The state Legislature passed a bill last week to impose stricter penalties on repeat DUI offenders. As LNP’s Sam Janesch wrote: “Lawmakers and advocates from Lancaster County had lobbied hard for Senate Bill 961, which provides for felony charges against anyone with four or more DUI convictions.” The bill is on Gov. Tom Wolf’s desk, and he is expected to sign it.
While our lawmakers failed to address the biggest issue on their agenda last week — a path for true justice for victims of child sexual abuse — they did pass some important and meaningful pieces of legislation deserving of praise.
We have already noted the strong and necessary Timothy J. Piazza Anti-Hazing Law. Today, we applaud the passage of Senate Bill 961, cracking down on drunk drivers. Pennsylvania had, so frustratingly, been one of only four states that didn’t treat multiple DUIs as a felony. But the new law, which received wide bipartisan support, establishes the state’s first felony offenses for DUI.
According to The Associated Press, the new felony offense “applies to those with a third conviction of driving with at least twice the legal limit of alcohol in their system and for anyone with fourth DUI convictions.” We would have preferred a lower threshold for felony charges, but understand the importance of compromise and not letting the bill linger in Harrisburg any longer.
The new law also sets harsher penalties — including longer mandatory jail sentences — for unintentionally causing the death of another person as part of a repeat DUI violation. Finally, it increases penalties for those who continue to drive on suspended licenses after a DUI.
All of this is incredibly necessary to protect lives and make our roads safer. In 2016, a state law passed requiring most first-time DUI offenders to have an ignition interlock device in their vehicles to check their breath for alcohol. That was a good step in the right direction, but not enough. This is a much bigger step.
According to the AP, there are about 10,000 alcohol-related crashes and 300 fatalities annually in Pennsylvania. LNP has told, over the years, the heartbreaking stories — and there are too many of them — of area families who have been shattered by drunk drivers.
We cannot forget Chris and Susan Demko’s daughter, Meredith, who was killed by a seriously impaired driver July 8, 2014. She was 18.
We cannot forget Paul and Maggie Hannagan’s two children, Charlotte and Miles, who were killed when the family’s vehicle was hit on Valentine’s Day in 2015 by a driver who was drunk, speeding and texting.
“You have to hope your kids’ death didn’t happen in vain,” Maggie Hannagan told LNP in 2016.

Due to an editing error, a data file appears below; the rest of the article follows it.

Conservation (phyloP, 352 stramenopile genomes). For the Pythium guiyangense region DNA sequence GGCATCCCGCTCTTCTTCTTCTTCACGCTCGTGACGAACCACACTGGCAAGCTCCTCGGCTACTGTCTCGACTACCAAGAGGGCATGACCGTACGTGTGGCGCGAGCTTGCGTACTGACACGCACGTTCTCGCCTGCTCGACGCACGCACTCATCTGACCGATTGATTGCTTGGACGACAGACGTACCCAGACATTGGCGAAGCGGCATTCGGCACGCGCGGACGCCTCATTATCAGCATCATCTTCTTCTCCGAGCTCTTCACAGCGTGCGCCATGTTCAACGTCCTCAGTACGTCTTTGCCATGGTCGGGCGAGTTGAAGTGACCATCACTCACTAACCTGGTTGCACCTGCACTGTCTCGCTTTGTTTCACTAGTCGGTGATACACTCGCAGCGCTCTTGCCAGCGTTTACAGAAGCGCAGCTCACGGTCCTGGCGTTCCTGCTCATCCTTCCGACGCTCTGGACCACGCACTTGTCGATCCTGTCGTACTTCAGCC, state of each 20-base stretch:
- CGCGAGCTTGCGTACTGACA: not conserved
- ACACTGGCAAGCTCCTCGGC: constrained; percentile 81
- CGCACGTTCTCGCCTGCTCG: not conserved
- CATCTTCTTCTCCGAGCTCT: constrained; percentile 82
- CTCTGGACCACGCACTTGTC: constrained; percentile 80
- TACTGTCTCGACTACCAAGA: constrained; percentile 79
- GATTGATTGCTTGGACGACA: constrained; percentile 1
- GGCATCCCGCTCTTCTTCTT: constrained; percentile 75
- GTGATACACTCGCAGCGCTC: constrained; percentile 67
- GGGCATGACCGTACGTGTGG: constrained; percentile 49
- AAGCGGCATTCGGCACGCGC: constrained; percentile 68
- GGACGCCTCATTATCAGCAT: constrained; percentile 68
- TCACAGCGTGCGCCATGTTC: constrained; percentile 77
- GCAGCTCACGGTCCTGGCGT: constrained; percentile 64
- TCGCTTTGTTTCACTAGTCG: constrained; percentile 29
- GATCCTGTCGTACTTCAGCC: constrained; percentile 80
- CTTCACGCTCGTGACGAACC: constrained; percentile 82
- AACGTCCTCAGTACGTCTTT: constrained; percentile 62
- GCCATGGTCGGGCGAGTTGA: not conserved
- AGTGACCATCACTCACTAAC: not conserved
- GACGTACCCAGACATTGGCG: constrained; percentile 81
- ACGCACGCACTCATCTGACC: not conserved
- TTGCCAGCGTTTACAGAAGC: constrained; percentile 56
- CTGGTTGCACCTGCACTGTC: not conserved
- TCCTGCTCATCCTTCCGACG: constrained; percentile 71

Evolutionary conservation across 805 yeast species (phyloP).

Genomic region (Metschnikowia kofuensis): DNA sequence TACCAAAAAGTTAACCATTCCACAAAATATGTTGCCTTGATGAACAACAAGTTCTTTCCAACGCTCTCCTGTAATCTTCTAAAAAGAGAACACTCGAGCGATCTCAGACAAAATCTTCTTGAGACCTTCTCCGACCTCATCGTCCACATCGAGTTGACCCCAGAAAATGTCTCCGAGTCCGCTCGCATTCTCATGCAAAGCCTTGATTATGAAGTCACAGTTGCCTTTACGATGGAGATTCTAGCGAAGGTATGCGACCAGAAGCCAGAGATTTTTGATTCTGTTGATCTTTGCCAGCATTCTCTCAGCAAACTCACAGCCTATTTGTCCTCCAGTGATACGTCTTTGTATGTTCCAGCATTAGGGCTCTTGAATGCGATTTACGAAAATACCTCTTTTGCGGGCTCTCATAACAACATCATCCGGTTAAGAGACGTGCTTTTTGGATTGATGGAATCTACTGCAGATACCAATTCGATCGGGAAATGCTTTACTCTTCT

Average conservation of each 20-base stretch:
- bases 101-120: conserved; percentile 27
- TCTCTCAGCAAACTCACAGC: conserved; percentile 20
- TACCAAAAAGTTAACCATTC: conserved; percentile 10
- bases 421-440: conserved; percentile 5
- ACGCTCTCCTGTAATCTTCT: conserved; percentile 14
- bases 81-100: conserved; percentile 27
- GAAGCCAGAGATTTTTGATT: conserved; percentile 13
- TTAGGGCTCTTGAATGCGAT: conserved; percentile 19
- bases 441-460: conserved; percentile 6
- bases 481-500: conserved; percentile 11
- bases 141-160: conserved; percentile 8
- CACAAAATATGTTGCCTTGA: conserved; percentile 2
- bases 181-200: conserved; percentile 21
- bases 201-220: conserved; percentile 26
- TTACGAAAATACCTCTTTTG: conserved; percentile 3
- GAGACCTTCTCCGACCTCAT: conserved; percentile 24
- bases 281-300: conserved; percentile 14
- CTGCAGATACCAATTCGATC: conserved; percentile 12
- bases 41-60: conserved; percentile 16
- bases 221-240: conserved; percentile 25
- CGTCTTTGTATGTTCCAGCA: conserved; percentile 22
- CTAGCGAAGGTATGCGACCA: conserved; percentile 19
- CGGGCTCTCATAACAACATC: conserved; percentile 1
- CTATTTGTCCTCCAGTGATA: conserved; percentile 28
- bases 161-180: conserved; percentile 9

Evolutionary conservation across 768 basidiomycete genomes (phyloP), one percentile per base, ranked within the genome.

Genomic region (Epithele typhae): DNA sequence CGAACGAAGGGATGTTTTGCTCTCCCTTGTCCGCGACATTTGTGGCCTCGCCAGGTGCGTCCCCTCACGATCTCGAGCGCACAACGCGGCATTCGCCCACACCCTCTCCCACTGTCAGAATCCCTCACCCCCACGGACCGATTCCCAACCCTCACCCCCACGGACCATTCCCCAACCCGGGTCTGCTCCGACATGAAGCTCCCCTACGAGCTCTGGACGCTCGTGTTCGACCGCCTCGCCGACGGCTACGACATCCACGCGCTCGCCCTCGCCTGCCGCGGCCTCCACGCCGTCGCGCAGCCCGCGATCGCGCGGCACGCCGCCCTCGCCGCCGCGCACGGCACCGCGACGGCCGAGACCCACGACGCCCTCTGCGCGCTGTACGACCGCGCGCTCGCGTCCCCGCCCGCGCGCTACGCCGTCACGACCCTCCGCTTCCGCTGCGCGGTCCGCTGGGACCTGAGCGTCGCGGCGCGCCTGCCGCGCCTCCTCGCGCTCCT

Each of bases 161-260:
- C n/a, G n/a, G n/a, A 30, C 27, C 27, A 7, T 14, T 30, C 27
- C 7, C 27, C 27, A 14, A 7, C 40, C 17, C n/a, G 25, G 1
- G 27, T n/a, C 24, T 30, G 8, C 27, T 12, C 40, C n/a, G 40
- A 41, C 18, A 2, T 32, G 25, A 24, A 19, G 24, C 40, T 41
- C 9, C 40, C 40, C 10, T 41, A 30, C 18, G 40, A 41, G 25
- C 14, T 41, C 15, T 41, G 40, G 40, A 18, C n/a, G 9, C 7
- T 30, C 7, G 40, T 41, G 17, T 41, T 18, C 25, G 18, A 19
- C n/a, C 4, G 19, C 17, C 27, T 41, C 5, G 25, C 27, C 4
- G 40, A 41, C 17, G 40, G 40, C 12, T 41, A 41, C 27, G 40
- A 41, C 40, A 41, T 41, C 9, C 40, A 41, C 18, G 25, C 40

In early 2017, state Sen. Scott Martin of Martic Township put forth a bill — which had been been previously introduced by his predecessor, current U.S. Rep. Lloyd Smucker — calling for stronger penalties for individuals with more than two DUIs within a 10-year period. The bill that finally made it through Harrisburg last week was advocated by, among others, Martin, Republican Sen. John Rafferty of Montgomery County, Republican Rep. Keith Greiner of Upper Leacock and, crucially, Chris Demko’s group, Pennsylvania Parents Against Impaired Driving.
“This bill is going to save future lives because it’s going to focus on the repeat offenders who are the worst, who account for 40 percent of fatalities,” Chris Demko told LNP’s Janesch.
Martin added, in a news release: “Habitual drunk drivers show zero concern for other motorists, and they create a grave danger for everyone they encounter on our roadways. This legislation sends a strong message that repeat offenders will face serious consequences when they make the selfish and irresponsible decision to drink and drive.”
Martin gave credit to the families who have lost loved ones and the groups such as Pennsylvania Parents Against Impaired Driving and Mothers Against Drunk Driving — all of whom have lobbied ceaselessly to strengthen Pennsylvania’s too-weak DUI laws. “The families who have suffered unimaginable losses, selflessly turned their tragedy into something that will ultimately help save the lives of other Pennsylvanians,” Martin said. “I thank them for never giving up on the fight for tougher DUI laws.”
We couldn’t agree more. We add our thanks to those who have pushed through their devastating heartbreak to help create a safer future on Pennsylvania’s roads. The deaths of their children, of their loved ones, were absolutely not in vain.